Here is the code I used to generate the plots.

SetOptions[ListPlot, GridLines -> Automatic, Frame -> True, ImageSize -> 250];
error[k_] := Abs[ 1 + Sum[ (I Pi)^j/j!, {j, 0, k}]];
plt0 = ListPlot[ Array[error, 10], Frame -> True, 
 FrameLabel -> (Style[#, 18] & /@ {"Number of Terms", "Error"})];
plt1 = ListPlot[Log[ Array[error, 40]],
 FrameLabel -> (Style[#, 18] & /@ {"Number of Terms", 
error[k_] := Abs[ 1 + Sum[ (I N[Pi])^j/j!, {j, 0, k}]];
plt3 = ListPlot[Log[ Array[error, 40]], Frame -> True, 
 FrameLabel -> (Style[#, 18] & /@ {"Number of Terms", "log(Error)", 
 "Bad Error plot Caused by using only 16 digits of pi", " "}), 
 PlotLabel -> 
 Style["Bad Error plot Caused by using\n only 16 digits of pi", 
errorRat[k_] := 
 Abs[ 1 + Sum[ (I Pi)^j/j!, {j, 0, k}]]/ (Pi^(k + 1)/(k + 1)! );
plt4 = ListPlot[Array[errorRat, 40], Frame -> True, 
 FrameLabel -> (Style[#, 18] & /@ {"Number of Terms", 
 PlotLabel -> 
 Style["Plot error(k) divided by estimated\n error(k) for \
k=1,2,..., 40", 16]];


In part 1, we defined the term strictly concave and introduced the theorem that if $f$ is strictly concave and $f(x)=f(x+1)$, then the integer(s) that maximize $f$ are exactly the set $\{\mathrm{floor}(x+1), \mathrm{ceil}(x)\}$ which is usually a set containing only one number $\mathrm{round}(x+1/2)$.  In part 2, we showed how the theorem in part 1 can be used to prove that the maximum value that can be obtained when putting an integer into $f(x)=a x^2 +  b x + c$ is $f(i)$ where $i=\mathrm{round}(-b/(2a))$ (assuming $a<0$).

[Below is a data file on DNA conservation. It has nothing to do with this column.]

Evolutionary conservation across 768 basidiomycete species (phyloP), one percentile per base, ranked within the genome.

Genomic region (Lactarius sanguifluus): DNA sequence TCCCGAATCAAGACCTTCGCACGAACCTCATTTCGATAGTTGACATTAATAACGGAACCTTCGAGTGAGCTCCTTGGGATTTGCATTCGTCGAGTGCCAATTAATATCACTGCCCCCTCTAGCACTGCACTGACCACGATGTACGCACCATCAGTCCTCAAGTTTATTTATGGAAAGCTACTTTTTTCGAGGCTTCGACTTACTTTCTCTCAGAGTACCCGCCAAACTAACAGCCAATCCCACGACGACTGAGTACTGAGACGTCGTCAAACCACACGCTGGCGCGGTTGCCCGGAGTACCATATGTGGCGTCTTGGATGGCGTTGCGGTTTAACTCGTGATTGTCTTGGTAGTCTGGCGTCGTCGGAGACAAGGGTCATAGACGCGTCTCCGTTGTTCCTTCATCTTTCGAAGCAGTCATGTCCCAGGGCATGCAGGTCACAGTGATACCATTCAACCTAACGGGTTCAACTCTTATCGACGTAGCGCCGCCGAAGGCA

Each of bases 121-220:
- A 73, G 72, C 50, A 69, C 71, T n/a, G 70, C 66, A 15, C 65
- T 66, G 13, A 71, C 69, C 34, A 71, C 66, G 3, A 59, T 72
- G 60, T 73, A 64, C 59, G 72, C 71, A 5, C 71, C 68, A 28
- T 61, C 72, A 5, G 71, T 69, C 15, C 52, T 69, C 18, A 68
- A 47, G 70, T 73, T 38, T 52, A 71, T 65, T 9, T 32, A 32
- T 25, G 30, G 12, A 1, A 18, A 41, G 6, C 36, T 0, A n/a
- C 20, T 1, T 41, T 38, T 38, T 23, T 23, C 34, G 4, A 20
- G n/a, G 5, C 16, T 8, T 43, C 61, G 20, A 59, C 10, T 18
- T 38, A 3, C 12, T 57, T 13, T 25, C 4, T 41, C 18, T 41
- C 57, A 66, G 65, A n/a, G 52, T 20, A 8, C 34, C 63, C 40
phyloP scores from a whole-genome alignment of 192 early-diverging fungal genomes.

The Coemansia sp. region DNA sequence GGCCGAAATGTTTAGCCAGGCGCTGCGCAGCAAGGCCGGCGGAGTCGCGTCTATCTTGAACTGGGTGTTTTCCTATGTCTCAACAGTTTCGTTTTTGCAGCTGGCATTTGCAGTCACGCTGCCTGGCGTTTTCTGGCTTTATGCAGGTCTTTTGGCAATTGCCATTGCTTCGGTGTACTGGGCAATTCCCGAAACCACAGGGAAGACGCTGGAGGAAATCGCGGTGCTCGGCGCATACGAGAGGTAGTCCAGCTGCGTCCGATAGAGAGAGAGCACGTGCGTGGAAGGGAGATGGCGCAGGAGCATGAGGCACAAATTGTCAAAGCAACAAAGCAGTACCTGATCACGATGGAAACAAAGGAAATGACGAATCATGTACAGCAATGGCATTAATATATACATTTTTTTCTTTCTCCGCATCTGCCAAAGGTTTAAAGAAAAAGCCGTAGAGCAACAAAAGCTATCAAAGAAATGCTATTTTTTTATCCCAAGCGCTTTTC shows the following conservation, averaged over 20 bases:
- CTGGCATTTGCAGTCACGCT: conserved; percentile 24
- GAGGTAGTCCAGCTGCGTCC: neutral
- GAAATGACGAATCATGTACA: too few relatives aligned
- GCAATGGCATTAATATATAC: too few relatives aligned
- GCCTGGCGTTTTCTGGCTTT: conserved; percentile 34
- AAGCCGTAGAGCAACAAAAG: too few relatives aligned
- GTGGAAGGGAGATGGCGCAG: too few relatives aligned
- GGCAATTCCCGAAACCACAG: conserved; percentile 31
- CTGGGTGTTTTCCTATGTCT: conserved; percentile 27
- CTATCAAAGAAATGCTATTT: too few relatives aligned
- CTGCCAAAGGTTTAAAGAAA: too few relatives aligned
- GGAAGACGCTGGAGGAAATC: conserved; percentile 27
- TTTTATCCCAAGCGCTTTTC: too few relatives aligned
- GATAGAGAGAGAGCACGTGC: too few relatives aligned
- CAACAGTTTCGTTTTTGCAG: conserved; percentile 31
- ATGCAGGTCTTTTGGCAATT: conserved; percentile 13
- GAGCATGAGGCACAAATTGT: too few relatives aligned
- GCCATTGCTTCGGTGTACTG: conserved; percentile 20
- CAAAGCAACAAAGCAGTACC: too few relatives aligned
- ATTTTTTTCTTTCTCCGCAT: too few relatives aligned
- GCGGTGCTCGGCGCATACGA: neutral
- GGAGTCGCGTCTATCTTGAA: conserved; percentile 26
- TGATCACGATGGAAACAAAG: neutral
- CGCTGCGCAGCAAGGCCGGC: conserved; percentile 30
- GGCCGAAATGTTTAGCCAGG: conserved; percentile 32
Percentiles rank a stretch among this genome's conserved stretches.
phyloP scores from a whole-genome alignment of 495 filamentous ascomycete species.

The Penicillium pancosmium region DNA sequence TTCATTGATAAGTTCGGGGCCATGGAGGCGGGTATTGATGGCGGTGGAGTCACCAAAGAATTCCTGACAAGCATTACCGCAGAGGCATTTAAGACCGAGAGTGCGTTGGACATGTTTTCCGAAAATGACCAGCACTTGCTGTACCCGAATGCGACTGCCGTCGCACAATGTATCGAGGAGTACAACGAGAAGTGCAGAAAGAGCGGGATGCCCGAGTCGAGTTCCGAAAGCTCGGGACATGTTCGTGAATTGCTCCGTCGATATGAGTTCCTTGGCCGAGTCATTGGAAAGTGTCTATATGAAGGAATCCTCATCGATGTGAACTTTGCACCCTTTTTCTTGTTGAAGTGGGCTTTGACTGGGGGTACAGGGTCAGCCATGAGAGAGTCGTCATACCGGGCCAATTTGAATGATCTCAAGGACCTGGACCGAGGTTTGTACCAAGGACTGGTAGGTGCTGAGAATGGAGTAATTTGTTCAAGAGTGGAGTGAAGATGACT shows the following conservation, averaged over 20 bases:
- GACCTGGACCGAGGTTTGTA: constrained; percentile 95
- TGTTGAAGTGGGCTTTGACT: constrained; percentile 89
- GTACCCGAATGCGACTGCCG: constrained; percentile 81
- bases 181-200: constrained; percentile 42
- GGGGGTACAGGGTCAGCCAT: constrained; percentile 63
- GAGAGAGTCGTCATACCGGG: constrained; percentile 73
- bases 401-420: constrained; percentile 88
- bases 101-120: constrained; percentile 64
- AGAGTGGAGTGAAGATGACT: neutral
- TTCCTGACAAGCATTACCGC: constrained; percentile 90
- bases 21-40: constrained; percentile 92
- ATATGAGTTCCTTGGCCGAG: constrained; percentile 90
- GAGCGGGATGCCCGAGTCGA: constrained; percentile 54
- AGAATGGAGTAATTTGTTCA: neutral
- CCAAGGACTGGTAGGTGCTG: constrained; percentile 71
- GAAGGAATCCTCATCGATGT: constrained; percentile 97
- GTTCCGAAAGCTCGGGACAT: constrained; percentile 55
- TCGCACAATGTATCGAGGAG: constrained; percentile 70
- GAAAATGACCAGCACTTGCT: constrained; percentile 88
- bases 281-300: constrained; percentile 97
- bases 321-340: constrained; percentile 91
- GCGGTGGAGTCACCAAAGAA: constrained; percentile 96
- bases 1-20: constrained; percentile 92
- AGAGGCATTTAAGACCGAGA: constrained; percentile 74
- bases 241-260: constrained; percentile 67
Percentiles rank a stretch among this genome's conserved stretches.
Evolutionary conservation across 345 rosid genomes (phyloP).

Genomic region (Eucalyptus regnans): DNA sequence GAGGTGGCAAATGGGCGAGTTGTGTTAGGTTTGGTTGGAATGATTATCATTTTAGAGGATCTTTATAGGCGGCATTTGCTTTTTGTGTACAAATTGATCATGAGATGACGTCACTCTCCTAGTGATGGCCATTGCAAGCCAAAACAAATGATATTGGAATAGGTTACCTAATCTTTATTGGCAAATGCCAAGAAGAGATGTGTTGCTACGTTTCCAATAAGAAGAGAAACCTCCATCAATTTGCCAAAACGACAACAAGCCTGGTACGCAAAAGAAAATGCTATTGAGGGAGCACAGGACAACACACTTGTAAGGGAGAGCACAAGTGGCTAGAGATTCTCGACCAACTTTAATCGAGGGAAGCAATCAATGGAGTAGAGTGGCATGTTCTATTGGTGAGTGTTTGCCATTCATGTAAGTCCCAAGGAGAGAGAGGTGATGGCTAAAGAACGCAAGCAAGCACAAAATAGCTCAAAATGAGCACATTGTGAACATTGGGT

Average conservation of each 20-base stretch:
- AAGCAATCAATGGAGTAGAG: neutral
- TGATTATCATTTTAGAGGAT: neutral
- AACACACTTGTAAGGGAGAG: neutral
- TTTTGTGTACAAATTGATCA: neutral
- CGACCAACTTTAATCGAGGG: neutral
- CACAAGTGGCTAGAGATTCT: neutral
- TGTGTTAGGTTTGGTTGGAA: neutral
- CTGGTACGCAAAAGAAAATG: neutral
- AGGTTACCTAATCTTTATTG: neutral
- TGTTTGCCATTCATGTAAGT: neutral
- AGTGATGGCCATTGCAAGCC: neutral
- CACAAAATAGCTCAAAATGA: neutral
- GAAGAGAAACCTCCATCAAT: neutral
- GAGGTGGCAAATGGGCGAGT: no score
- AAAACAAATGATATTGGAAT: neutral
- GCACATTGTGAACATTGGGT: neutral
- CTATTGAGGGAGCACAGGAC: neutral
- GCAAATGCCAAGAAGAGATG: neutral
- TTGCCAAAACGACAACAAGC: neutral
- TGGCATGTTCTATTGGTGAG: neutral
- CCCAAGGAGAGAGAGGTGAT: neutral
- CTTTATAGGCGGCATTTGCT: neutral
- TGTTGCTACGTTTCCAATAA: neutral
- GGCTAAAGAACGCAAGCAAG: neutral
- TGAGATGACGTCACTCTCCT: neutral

The next theorem says that the real number $x$ that maximizes $f$ is always near the integer $i$ that maximizes $f$.



  • $f$ is a real valued strictly concave function,
  • there is a real number $x$ such that $f(x)$ is the maximum value that $f$ attains with real inputs, and
  • there is an integer $i$ such that $f(i)$ is the maximum value that $f$ attains with integer inputs,